Identification, Images, & Information
For Insects, Spiders & Their Kin
For the United States & Canada
Clickable Guide
Moths Butterflies Flies Caterpillars Flies Dragonflies Flies Mantids Cockroaches Bees and Wasps Walkingsticks Earwigs Ants Termites Hoppers and Kin Hoppers and Kin Beetles True Bugs Fleas Grasshoppers and Kin Ticks Spiders Scorpions Centipedes Millipedes

Upcoming Events

See Moth submissions from National Moth Week 2023

Photos of insects and people from the 2022 BugGuide gathering in New Mexico, July 20-24

Photos of insects and people from the Spring 2021 gathering in Louisiana, April 28-May 2

Photos of insects and people from the 2019 gathering in Louisiana, July 25-27

Photos of insects and people from the 2018 gathering in Virginia, July 27-29

Photos of insects and people from the 2015 gathering in Wisconsin, July 10-12

Previous events


Species Cyphoderris monstrosa - Great Grig

Uhler's Hump-winged Cricket - Cyphoderris monstrosa - female mutant bug! what is it?! - Cyphoderris monstrosa Male Cyphoderris Monstrosa - Cyphoderris monstrosa - male Parasitized by a horsehair worm/Nematomorpha - Cyphoderris monstrosa curiosity peaked - Cyphoderris monstrosa Cyphoderris monstrosa - male Cyphoderris monstrosa - female Cyphoderris monstrosa male genitalia - Cyphoderris monstrosa - male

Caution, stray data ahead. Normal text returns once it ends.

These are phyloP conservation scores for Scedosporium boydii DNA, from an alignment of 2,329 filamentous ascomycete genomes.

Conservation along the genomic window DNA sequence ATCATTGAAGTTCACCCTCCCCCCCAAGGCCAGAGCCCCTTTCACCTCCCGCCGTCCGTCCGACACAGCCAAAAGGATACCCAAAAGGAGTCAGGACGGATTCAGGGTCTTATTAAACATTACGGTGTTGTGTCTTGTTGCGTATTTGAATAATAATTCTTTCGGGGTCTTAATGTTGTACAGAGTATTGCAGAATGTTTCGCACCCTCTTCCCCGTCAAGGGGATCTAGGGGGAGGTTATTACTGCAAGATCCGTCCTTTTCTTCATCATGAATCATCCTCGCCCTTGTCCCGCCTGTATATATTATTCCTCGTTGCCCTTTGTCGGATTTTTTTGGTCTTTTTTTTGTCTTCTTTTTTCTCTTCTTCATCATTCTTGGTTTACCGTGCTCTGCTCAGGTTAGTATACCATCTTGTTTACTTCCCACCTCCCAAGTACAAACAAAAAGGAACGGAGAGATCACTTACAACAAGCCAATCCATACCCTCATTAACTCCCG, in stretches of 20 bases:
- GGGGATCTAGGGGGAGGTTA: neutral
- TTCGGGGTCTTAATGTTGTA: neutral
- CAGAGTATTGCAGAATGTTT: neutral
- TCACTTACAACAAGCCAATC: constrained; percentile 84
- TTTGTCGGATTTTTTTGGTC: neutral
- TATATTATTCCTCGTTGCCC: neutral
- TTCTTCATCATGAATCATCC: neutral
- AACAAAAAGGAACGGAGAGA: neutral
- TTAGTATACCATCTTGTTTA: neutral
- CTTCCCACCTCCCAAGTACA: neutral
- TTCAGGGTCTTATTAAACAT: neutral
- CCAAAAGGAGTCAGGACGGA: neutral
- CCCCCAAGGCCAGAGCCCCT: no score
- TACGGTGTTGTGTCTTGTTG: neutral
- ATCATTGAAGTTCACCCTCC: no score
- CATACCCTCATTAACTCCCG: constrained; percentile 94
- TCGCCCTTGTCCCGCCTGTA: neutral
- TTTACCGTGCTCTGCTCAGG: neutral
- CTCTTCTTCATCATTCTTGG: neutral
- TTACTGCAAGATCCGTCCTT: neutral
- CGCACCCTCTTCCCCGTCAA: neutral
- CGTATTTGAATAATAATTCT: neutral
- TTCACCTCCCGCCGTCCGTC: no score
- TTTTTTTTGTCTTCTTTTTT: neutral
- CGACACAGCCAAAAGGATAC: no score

Kingdom Animalia (Animals)
Phylum Arthropoda (Arthropods)
Subphylum Hexapoda (Hexapods)
Class Insecta (Insects)
Order Orthoptera (Grasshoppers, Crickets, Katydids)
Suborder Ensifera (Long-horned Orthoptera)
Infraorder Tettigoniidea (Katydids, Camel Crickets, and relatives)
Family Prophalangopsidae (Hump-winged Crickets)
Genus Cyphoderris
Species monstrosa (Great Grig)
Other Common Names
Monster Haglid
Explanation of Names
MONSTROSA: like a monster; very large and abnormally shaped or hideous (this species is the largest of the 3 in North America)
one of three species in this genus in North America; uncommon in appropriate habitat
body length 20-30 mm
male dark gray dorsally, pale whitish ventrally, with short wings humped up and wrinkled like a loosely-folded blanked heaped on the insect's back; male subgenital plate with a ventrally-directed process shaped like the nail-pulling claw of a hammer
female either lacks wings or has them reduced to small stubs
southern British Columbia and Alberta, south to northern California and southern Idaho (see distribution map)
coniferous forests containing Lodgepole Pine, Englemann Spruce, and Mountain Hemlock; adults hide beneath leaf litter during the day, and become active at night, climbing tree trunks and continuing high into the branches to feed, sing (males), and mate
adults from June to August
staminate flowers of coniferous trees, and flower parts & pollen of broadleaved shrubs; sometimes eats fruit and small insects
Life Cycle
overwinters as a late-instar nymph or young adult in burrow in ground; one generation per year
males stridulate to attract females or to announce territory; males also have fierce fights over territory and/or females
See Also
compare C. buckelli (whose male lacks a ventrally-directed process on the subgenital plate), and C. strepitans (which doesn't occur in Canada)